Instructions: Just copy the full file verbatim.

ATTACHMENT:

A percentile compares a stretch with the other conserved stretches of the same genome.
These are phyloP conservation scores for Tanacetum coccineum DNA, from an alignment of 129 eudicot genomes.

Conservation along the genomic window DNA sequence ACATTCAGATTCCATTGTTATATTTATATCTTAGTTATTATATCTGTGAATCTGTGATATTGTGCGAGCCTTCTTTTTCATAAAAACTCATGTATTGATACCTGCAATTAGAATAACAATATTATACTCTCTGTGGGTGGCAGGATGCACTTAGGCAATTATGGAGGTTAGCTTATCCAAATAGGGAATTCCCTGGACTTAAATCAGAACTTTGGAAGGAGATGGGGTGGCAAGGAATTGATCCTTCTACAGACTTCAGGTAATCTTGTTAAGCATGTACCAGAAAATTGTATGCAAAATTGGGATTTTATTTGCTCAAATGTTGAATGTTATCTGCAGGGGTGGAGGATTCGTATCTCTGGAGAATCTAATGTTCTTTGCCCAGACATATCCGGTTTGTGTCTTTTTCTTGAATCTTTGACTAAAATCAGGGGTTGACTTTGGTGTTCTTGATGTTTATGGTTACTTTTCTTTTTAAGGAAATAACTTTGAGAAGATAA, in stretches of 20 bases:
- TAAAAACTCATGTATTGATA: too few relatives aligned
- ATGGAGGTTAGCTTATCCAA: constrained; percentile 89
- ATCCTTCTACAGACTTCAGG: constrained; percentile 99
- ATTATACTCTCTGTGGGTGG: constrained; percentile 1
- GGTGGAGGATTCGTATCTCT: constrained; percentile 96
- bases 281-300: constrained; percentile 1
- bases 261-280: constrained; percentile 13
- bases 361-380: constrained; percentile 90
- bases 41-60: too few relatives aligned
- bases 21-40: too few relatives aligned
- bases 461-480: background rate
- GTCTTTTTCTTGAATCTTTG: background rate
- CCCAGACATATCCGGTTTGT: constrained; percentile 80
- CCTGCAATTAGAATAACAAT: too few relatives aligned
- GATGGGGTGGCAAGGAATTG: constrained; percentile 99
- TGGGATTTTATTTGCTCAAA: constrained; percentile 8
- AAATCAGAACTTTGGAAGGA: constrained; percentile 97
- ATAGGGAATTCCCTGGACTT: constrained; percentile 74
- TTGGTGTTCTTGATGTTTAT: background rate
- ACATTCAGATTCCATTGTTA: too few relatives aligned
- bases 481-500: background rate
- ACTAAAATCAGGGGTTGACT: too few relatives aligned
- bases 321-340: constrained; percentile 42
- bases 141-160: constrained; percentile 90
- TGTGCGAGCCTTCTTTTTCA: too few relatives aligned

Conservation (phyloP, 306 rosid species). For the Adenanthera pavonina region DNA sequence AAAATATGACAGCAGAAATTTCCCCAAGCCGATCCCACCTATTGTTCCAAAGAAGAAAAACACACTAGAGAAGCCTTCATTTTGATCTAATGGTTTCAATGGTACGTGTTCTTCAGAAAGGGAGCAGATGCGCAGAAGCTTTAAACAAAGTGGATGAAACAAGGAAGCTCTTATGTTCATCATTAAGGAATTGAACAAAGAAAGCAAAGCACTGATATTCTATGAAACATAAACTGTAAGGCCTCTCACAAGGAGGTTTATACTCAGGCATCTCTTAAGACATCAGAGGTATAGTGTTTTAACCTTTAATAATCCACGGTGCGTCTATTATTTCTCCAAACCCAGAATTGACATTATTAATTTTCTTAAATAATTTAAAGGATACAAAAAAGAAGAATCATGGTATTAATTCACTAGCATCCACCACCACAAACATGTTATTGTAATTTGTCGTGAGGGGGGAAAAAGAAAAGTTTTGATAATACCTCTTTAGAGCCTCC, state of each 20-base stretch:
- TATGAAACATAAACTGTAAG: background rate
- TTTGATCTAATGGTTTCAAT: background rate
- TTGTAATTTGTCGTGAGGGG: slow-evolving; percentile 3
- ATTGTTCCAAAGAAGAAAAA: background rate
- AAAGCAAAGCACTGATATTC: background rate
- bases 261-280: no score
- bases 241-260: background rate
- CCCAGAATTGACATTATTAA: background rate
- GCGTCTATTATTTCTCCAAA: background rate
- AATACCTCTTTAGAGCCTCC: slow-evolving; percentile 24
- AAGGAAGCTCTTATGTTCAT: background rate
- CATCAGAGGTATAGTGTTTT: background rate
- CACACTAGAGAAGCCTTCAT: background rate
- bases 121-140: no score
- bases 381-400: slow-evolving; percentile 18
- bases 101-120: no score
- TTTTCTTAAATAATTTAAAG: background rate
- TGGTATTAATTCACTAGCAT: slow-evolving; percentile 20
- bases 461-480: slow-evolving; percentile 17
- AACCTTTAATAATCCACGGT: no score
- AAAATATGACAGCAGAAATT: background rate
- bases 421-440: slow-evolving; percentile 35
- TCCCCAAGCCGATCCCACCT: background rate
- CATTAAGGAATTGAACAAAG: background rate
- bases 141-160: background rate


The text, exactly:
A percentile compares a stretch with the other conserved stretches of the same genome.
These are phyloP conservation scores for Tanacetum coccineum DNA, from an alignment of 129 eudicot genomes.

Conservation along the genomic window DNA sequence ACATTCAGATTCCATTGTTATATTTATATCTTAGTTATTATATCTGTGAATCTGTGATATTGTGCGAGCCTTCTTTTTCATAAAAACTCATGTATTGATACCTGCAATTAGAATAACAATATTATACTCTCTGTGGGTGGCAGGATGCACTTAGGCAATTATGGAGGTTAGCTTATCCAAATAGGGAATTCCCTGGACTTAAATCAGAACTTTGGAAGGAGATGGGGTGGCAAGGAATTGATCCTTCTACAGACTTCAGGTAATCTTGTTAAGCATGTACCAGAAAATTGTATGCAAAATTGGGATTTTATTTGCTCAAATGTTGAATGTTATCTGCAGGGGTGGAGGATTCGTATCTCTGGAGAATCTAATGTTCTTTGCCCAGACATATCCGGTTTGTGTCTTTTTCTTGAATCTTTGACTAAAATCAGGGGTTGACTTTGGTGTTCTTGATGTTTATGGTTACTTTTCTTTTTAAGGAAATAACTTTGAGAAGATAA, in stretches of 20 bases:
- TAAAAACTCATGTATTGATA: too few relatives aligned
- ATGGAGGTTAGCTTATCCAA: constrained; percentile 89
- ATCCTTCTACAGACTTCAGG: constrained; percentile 99
- ATTATACTCTCTGTGGGTGG: constrained; percentile 1
- GGTGGAGGATTCGTATCTCT: constrained; percentile 96
- bases 281-300: constrained; percentile 1
- bases 261-280: constrained; percentile 13
- bases 361-380: constrained; percentile 90
- bases 41-60: too few relatives aligned
- bases 21-40: too few relatives aligned
- bases 461-480: background rate
- GTCTTTTTCTTGAATCTTTG: background rate
- CCCAGACATATCCGGTTTGT: constrained; percentile 80
- CCTGCAATTAGAATAACAAT: too few relatives aligned
- GATGGGGTGGCAAGGAATTG: constrained; percentile 99
- TGGGATTTTATTTGCTCAAA: constrained; percentile 8
- AAATCAGAACTTTGGAAGGA: constrained; percentile 97
- ATAGGGAATTCCCTGGACTT: constrained; percentile 74
- TTGGTGTTCTTGATGTTTAT: background rate
- ACATTCAGATTCCATTGTTA: too few relatives aligned
- bases 481-500: background rate
- ACTAAAATCAGGGGTTGACT: too few relatives aligned
- bases 321-340: constrained; percentile 42
- bases 141-160: constrained; percentile 90
- TGTGCGAGCCTTCTTTTTCA: too few relatives aligned

Conservation (phyloP, 306 rosid species). For the Adenanthera pavonina region DNA sequence AAAATATGACAGCAGAAATTTCCCCAAGCCGATCCCACCTATTGTTCCAAAGAAGAAAAACACACTAGAGAAGCCTTCATTTTGATCTAATGGTTTCAATGGTACGTGTTCTTCAGAAAGGGAGCAGATGCGCAGAAGCTTTAAACAAAGTGGATGAAACAAGGAAGCTCTTATGTTCATCATTAAGGAATTGAACAAAGAAAGCAAAGCACTGATATTCTATGAAACATAAACTGTAAGGCCTCTCACAAGGAGGTTTATACTCAGGCATCTCTTAAGACATCAGAGGTATAGTGTTTTAACCTTTAATAATCCACGGTGCGTCTATTATTTCTCCAAACCCAGAATTGACATTATTAATTTTCTTAAATAATTTAAAGGATACAAAAAAGAAGAATCATGGTATTAATTCACTAGCATCCACCACCACAAACATGTTATTGTAATTTGTCGTGAGGGGGGAAAAAGAAAAGTTTTGATAATACCTCTTTAGAGCCTCC, state of each 20-base stretch:
- TATGAAACATAAACTGTAAG: background rate
- TTTGATCTAATGGTTTCAAT: background rate
- TTGTAATTTGTCGTGAGGGG: slow-evolving; percentile 3
- ATTGTTCCAAAGAAGAAAAA: background rate
- AAAGCAAAGCACTGATATTC: background rate
- bases 261-280: no score
- bases 241-260: background rate
- CCCAGAATTGACATTATTAA: background rate
- GCGTCTATTATTTCTCCAAA: background rate
- AATACCTCTTTAGAGCCTCC: slow-evolving; percentile 24
- AAGGAAGCTCTTATGTTCAT: background rate
- CATCAGAGGTATAGTGTTTT: background rate
- CACACTAGAGAAGCCTTCAT: background rate
- bases 121-140: no score
- bases 381-400: slow-evolving; percentile 18
- bases 101-120: no score
- TTTTCTTAAATAATTTAAAG: background rate
- TGGTATTAATTCACTAGCAT: slow-evolving; percentile 20
- bases 461-480: slow-evolving; percentile 17
- AACCTTTAATAATCCACGGT: no score
- AAAATATGACAGCAGAAATT: background rate
- bases 421-440: slow-evolving; percentile 35
- TCCCCAAGCCGATCCCACCT: background rate
- CATTAAGGAATTGAACAAAG: background rate
- bases 141-160: background rate